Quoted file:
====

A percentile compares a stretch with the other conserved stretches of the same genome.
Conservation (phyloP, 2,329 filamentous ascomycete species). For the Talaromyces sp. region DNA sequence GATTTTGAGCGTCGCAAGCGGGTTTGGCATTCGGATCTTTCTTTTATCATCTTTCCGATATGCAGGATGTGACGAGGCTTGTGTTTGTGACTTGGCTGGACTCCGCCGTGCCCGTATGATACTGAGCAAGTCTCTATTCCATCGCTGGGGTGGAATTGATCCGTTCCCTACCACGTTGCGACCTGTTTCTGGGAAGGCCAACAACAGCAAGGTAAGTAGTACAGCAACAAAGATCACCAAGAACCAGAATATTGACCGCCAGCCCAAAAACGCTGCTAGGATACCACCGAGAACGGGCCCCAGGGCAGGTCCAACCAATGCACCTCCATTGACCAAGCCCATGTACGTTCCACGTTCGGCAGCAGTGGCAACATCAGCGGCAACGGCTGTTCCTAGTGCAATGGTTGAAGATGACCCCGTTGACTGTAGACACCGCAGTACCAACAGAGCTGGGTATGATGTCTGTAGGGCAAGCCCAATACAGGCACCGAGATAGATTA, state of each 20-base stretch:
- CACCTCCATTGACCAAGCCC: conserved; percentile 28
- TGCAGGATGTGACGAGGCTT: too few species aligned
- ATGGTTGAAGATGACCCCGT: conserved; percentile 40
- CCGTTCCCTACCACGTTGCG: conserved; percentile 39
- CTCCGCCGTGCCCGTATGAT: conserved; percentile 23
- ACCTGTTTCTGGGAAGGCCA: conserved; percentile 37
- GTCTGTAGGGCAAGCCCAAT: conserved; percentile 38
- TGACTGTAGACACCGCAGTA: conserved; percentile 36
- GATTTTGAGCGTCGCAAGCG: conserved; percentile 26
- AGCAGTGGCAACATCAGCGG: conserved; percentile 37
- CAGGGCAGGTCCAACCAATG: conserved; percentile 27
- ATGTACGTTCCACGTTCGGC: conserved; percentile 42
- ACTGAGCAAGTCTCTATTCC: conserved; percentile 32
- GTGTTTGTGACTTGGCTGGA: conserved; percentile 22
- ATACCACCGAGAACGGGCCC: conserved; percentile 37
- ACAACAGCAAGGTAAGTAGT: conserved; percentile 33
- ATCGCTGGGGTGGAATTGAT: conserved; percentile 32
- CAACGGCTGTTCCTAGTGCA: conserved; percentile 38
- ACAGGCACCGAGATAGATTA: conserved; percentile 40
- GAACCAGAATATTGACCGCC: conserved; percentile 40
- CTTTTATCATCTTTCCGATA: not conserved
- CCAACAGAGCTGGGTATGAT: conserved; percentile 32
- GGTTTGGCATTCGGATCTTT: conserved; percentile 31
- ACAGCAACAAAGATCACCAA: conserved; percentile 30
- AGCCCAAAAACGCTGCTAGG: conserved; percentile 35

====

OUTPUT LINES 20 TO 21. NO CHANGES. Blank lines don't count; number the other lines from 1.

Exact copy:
- CAACGGCTGTTCCTAGTGCA: conserved; percentile 38
- ACAGGCACCGAGATAGATTA: conserved; percentile 40